REACH­ING THE ISLE OF SKYE

From Portree on the Isle of Skye to the coastal town­ship of Ap­ple­cross on the main­land, here is a breath­tak­ing jour­ney around and up the Scot­tish High­lands.

Lonely Planet (UK) - - Travel Quiz - Paul Rees

Spin from Skye to the main­land to dis­cover the wild land­scapes of the Scot­tish High­lands

Portree and Ap­ple­cross are only 74 miles (119km) apart by road, but the route be­tween them is epic in the most el­e­men­tal sense. Driv­ing in an arc from one to the other, the panorama from the pas­sen­ger’s side win­dow is a near-con­stant of bruised-blue open seas or gap­ing loch, these wa­ters of­ten churn­ing and froth­ing. The land­scape is oth­er­wise one of ver­dant pine for­est, even greater ex­panses of rugged, rock­strewn moor­land and tow­er­ing moun­tain ranges. Sep­a­rat­ing these two town­ships, one lo­cated just off the West Coast of Scot­land, the other just on, is the high­est and the most oth­er­worldly pass tra­vers­a­ble by car in the Bri­tish Isles. The first time I took this ex­tra­or­di­nary drive was in the sum­mer of 2011, go­ing in the re­verse di­rec­tion. To­day, I de­part from Portree on a frigid mid­win­ter’s morning with a bank of gun-grey cloud brood­ing over the hump­backed peak of Ben Tianavaig, one of the two promi­nences that flank the town’s nat­u­ral har­bour. Within a mile I’m in the midst of Skye’s open coun­try, panoplies of rolling, craggy dun-coloured moor dot­ted with bat­tal­ions of pine. A bub­bling stream runs par­al­lel to the road. Ten­drils of mist snake over the wa­ter, a common sight here. In the 9th cen­tury, Vik­ing in­vaders from Scan­di­navia gave the is­land the name Skuy, Norse for ‘misty isle’. Even those ma­raud­ing Norse­men must surely have been struck by the Cuillins, the twin moun­tain ranges that bi­sect the is­land at its mid­point. The A87 winds right through them: the Red Cuillin – tri­an­gu­lar-shaped peaks as if a child’s draw­ing or a Mar­tian land­scape – loom­ing on one side of Glen Sli­gachan; on the other the more omi­nous Black Cuillin, jagged like a row of broken teeth. I drive up and around the Cuillin, which pro­vide com­pany un­til the road drops on to the flat­ter land of Broad­ford Bay, where I can look out at Skye’s lit­tle sis­ter isle, Raasay, high and rocky. I fol­low the bend of the bay to the south­ern tip of the is­land and the Skye road bridge. Opened in 1995 and span­ning the pic­ture-post­card Lochalsh Sound, this re­placed a ferry ser­vice that had been sail­ing in one form or other since the 1600s. From the out­set, the bridge was con­tro­ver­sial. The pri­vate op­er­at­ing com­pany ap­pointed by the gov­ern­ment to run the bridge im­posed a pro­hib­i­tive toll which lo­cals re­fused to pay. More than 100 ar­rests were made, but Skye folk did what they have been do­ing for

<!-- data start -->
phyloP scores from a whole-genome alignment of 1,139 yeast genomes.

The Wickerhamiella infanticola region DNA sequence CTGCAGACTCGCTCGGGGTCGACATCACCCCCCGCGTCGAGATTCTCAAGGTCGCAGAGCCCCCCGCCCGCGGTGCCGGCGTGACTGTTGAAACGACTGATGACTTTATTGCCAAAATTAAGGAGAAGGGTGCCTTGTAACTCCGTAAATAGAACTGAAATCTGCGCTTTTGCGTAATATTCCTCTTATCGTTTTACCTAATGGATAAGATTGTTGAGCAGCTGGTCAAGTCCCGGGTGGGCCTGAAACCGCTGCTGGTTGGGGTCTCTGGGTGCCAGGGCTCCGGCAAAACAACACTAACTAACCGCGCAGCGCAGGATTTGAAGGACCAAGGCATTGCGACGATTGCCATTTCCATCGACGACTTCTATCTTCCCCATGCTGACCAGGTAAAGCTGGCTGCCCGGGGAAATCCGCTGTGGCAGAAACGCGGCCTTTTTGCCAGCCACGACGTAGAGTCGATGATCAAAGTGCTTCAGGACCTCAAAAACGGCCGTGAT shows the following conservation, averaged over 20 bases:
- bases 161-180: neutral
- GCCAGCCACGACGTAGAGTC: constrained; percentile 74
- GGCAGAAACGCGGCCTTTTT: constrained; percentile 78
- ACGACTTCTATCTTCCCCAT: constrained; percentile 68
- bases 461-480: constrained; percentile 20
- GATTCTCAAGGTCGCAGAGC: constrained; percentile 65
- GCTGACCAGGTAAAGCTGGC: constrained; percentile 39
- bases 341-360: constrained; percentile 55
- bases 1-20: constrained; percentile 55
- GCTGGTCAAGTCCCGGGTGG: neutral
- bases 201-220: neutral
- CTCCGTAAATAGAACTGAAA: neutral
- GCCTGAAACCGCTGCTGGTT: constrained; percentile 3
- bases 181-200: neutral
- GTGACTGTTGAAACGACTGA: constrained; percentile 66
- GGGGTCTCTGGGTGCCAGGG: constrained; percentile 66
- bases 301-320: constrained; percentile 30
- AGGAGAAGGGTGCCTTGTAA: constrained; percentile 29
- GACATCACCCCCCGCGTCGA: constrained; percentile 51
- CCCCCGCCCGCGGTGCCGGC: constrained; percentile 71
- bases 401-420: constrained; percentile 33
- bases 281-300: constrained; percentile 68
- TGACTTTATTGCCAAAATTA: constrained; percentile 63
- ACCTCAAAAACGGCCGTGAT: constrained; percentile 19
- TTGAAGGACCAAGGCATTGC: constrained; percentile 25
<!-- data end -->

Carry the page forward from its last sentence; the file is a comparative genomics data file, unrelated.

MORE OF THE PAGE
cen­turies, which is to say dug in, and in 2004 the toll was scrapped. This re­gion as a whole de­mands har­di­ness. That much is ap­par­ent as I head out of the town of Kyle of Lochalsh to­wards the but­tresses of Glen Shiel, men­ac­ing black slabs stretched across the hori­zon, with a cold wind howl­ing in off the Sound. Turn­ing left off the A87, roughly three miles (5km) fur­ther down the road and just af­ter the tiny vil­lage of Auchter­tyre, I join the Wester Ross coastal route. I might as well be pass­ing into Mid­dle Earth. As the me­an­der­ing road rises, falls and climbs again, it does so through cur­tains of pine and sil­ver birch. Ahead of me are the sheer peaks of the Tor­ri­don range, snow-capped and fore­bod­ing. To the right, banks of steep hill­side are flecked with deep pur­ple heather; be­low, glis­ten­ing, is the enor­mous spread of Loch Car­ron. Raven stalk the higher ground; a buz­zard perches on a road­side sign, mo­tion­less and watch­ful. Un­spoilt, un­tamed beauty sur­rounds me for 20 miles (32km), yet it is a mere pre­lude to the wild heart of the drive. The turn off for Bealach na Bà – the Pass of the Cat­tle – is two miles (3km) on from the town­ship of Kishorn. Ahead of it, a large red sign spits out warn­ings: ‘Not suit­able for car­a­vans, large ve­hi­cles or learner driv­ers! High risk of snow!’ Like Frodo Bag­gins, I am off to Mor­dor. In to­tal, Bealach na Bà stretches out and up for 11 miles (18km), ris­ing at a one-in-five gra­di­ent to 2053ft (626 me­tres) and then plung­ing back down to Ap­ple­cross Bay. Ini­tially, it is de­cep­tive, al­most be­nign. As I guide the car up a gen­tly climbing bend, I am af­forded a view out to sea with the sun break­ing through the cloud. On the hill­side, I spot a pair of red deer, stags, stand­ing sen­try and watch­ing me. Soon enough, though, the road tapers to a sin­gle track and the true drama be­gins. Here, the road bucks and with it the car en­gine whines in protest. At the same time, the bends be­come more acute un­til the route is but a se­ries of head-spin­ning hair­pins – a rusty bar­rier all that stands on one side be­tween nar­row track and a straight drop of hun­dreds of feet. More than enough to make one’s stom­ach churn. At the plateau, a kind of alien nether­world un­folds. This is a wilder­ness of black rock, a blacker sky, snow and ice on the ground, all else in­dis­tinct in the gloom. And then, mag­i­cally, at the apex of the de­scent and un­der the char­coal cloud line, there is clear sky and the sun once more kisses the land and sea, light­ing them up in a cho­rus of greens and blues. Down, down I go to­wards Ap­ple­cross. Its Gaelic name is A’Chom­raich, ‘The Sanc­tu­ary’, and en­tirely apt. Such as it is, the town is but a rib­bon line of white­walled houses, a shop and an inn set along the seafront, look­ing out to a deep, wide bay. It is hushed, peace­ful and wel­com­ing. I drive an­other three miles (5km) west of Ap­ple­cross and pull off the road at a small, rough-hewn car park. A track leads off it and down on to a bowl-shaped beach of golden sand, a bank of it ris­ing 70ft (21 me­tres) back up to the road­side. There is no one here but me. The tide is out, and I walk across wet sand to the sea’s edge. From there, I am able to re­gard, across the wa­ter, Raasay and Skye be­yond. So close, but also seem­ing so very far away.